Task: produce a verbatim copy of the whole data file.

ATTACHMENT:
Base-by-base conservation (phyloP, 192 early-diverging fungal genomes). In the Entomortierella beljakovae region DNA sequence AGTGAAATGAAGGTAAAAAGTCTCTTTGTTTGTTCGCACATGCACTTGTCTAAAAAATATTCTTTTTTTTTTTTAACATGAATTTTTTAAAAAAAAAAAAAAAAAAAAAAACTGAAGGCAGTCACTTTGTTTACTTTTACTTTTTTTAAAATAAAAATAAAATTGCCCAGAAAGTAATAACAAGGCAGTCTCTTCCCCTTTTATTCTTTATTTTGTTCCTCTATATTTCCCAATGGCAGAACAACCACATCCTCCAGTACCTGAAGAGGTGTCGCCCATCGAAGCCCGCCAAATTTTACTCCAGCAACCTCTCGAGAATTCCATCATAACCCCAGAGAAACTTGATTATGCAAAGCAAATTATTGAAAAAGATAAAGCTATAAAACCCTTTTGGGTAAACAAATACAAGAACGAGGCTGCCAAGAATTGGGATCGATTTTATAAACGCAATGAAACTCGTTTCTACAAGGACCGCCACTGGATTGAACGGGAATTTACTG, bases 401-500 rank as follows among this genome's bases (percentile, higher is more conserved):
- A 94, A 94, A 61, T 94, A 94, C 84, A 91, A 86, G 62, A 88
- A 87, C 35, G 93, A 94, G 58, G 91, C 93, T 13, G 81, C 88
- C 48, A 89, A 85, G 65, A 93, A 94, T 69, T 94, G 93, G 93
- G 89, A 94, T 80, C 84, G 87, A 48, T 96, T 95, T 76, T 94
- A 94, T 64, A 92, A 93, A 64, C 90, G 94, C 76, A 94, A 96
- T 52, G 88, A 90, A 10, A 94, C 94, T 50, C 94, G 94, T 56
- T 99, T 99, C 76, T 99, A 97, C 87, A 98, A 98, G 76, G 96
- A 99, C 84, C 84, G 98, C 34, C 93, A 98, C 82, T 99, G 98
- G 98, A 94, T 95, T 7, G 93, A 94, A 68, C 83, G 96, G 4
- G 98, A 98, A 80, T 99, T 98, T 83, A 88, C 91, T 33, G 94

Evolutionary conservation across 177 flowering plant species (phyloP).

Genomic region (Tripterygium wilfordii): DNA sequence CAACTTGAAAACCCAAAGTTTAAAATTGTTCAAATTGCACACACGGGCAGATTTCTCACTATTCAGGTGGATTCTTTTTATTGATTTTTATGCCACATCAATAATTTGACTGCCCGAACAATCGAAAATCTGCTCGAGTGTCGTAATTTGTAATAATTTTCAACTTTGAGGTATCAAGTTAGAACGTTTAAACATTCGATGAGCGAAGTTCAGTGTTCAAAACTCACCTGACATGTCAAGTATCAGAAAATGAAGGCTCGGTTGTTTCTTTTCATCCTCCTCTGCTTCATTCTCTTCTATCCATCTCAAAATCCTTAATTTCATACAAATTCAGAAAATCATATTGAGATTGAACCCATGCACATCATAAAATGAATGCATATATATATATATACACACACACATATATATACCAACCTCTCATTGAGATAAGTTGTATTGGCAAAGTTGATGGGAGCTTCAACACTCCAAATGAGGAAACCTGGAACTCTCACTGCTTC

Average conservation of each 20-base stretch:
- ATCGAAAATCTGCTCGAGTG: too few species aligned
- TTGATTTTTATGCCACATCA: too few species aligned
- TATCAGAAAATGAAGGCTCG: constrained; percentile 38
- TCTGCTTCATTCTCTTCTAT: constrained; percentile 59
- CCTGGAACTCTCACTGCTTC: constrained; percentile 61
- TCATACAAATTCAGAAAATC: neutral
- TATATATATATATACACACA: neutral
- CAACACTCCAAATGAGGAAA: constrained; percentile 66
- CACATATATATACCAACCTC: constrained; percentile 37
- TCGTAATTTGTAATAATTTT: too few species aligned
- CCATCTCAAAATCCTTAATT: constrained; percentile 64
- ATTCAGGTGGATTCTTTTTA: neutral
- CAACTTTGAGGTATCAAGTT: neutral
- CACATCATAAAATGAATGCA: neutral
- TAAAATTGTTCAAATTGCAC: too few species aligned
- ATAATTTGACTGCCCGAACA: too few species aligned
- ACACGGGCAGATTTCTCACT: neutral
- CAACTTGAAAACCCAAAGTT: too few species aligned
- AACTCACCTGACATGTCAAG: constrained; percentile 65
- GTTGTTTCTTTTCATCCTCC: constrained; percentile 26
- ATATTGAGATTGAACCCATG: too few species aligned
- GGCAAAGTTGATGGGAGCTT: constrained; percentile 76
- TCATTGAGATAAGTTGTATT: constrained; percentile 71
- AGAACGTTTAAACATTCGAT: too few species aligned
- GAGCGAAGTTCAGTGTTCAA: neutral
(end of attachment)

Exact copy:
Base-by-base conservation (phyloP, 192 early-diverging fungal genomes). In the Entomortierella beljakovae region DNA sequence AGTGAAATGAAGGTAAAAAGTCTCTTTGTTTGTTCGCACATGCACTTGTCTAAAAAATATTCTTTTTTTTTTTTAACATGAATTTTTTAAAAAAAAAAAAAAAAAAAAAAACTGAAGGCAGTCACTTTGTTTACTTTTACTTTTTTTAAAATAAAAATAAAATTGCCCAGAAAGTAATAACAAGGCAGTCTCTTCCCCTTTTATTCTTTATTTTGTTCCTCTATATTTCCCAATGGCAGAACAACCACATCCTCCAGTACCTGAAGAGGTGTCGCCCATCGAAGCCCGCCAAATTTTACTCCAGCAACCTCTCGAGAATTCCATCATAACCCCAGAGAAACTTGATTATGCAAAGCAAATTATTGAAAAAGATAAAGCTATAAAACCCTTTTGGGTAAACAAATACAAGAACGAGGCTGCCAAGAATTGGGATCGATTTTATAAACGCAATGAAACTCGTTTCTACAAGGACCGCCACTGGATTGAACGGGAATTTACTG, bases 401-500 rank as follows among this genome's bases (percentile, higher is more conserved):
- A 94, A 94, A 61, T 94, A 94, C 84, A 91, A 86, G 62, A 88
- A 87, C 35, G 93, A 94, G 58, G 91, C 93, T 13, G 81, C 88
- C 48, A 89, A 85, G 65, A 93, A 94, T 69, T 94, G 93, G 93
- G 89, A 94, T 80, C 84, G 87, A 48, T 96, T 95, T 76, T 94
- A 94, T 64, A 92, A 93, A 64, C 90, G 94, C 76, A 94, A 96
- T 52, G 88, A 90, A 10, A 94, C 94, T 50, C 94, G 94, T 56
- T 99, T 99, C 76, T 99, A 97, C 87, A 98, A 98, G 76, G 96
- A 99, C 84, C 84, G 98, C 34, C 93, A 98, C 82, T 99, G 98
- G 98, A 94, T 95, T 7, G 93, A 94, A 68, C 83, G 96, G 4
- G 98, A 98, A 80, T 99, T 98, T 83, A 88, C 91, T 33, G 94

Evolutionary conservation across 177 flowering plant species (phyloP).

Genomic region (Tripterygium wilfordii): DNA sequence CAACTTGAAAACCCAAAGTTTAAAATTGTTCAAATTGCACACACGGGCAGATTTCTCACTATTCAGGTGGATTCTTTTTATTGATTTTTATGCCACATCAATAATTTGACTGCCCGAACAATCGAAAATCTGCTCGAGTGTCGTAATTTGTAATAATTTTCAACTTTGAGGTATCAAGTTAGAACGTTTAAACATTCGATGAGCGAAGTTCAGTGTTCAAAACTCACCTGACATGTCAAGTATCAGAAAATGAAGGCTCGGTTGTTTCTTTTCATCCTCCTCTGCTTCATTCTCTTCTATCCATCTCAAAATCCTTAATTTCATACAAATTCAGAAAATCATATTGAGATTGAACCCATGCACATCATAAAATGAATGCATATATATATATATACACACACACATATATATACCAACCTCTCATTGAGATAAGTTGTATTGGCAAAGTTGATGGGAGCTTCAACACTCCAAATGAGGAAACCTGGAACTCTCACTGCTTC

Average conservation of each 20-base stretch:
- ATCGAAAATCTGCTCGAGTG: too few species aligned
- TTGATTTTTATGCCACATCA: too few species aligned
- TATCAGAAAATGAAGGCTCG: constrained; percentile 38
- TCTGCTTCATTCTCTTCTAT: constrained; percentile 59
- CCTGGAACTCTCACTGCTTC: constrained; percentile 61
- TCATACAAATTCAGAAAATC: neutral
- TATATATATATATACACACA: neutral
- CAACACTCCAAATGAGGAAA: constrained; percentile 66
- CACATATATATACCAACCTC: constrained; percentile 37
- TCGTAATTTGTAATAATTTT: too few species aligned
- CCATCTCAAAATCCTTAATT: constrained; percentile 64
- ATTCAGGTGGATTCTTTTTA: neutral
- CAACTTTGAGGTATCAAGTT: neutral
- CACATCATAAAATGAATGCA: neutral
- TAAAATTGTTCAAATTGCAC: too few species aligned
- ATAATTTGACTGCCCGAACA: too few species aligned
- ACACGGGCAGATTTCTCACT: neutral
- CAACTTGAAAACCCAAAGTT: too few species aligned
- AACTCACCTGACATGTCAAG: constrained; percentile 65
- GTTGTTTCTTTTCATCCTCC: constrained; percentile 26
- ATATTGAGATTGAACCCATG: too few species aligned
- GGCAAAGTTGATGGGAGCTT: constrained; percentile 76
- TCATTGAGATAAGTTGTATT: constrained; percentile 71
- AGAACGTTTAAACATTCGAT: too few species aligned
- GAGCGAAGTTCAGTGTTCAA: neutral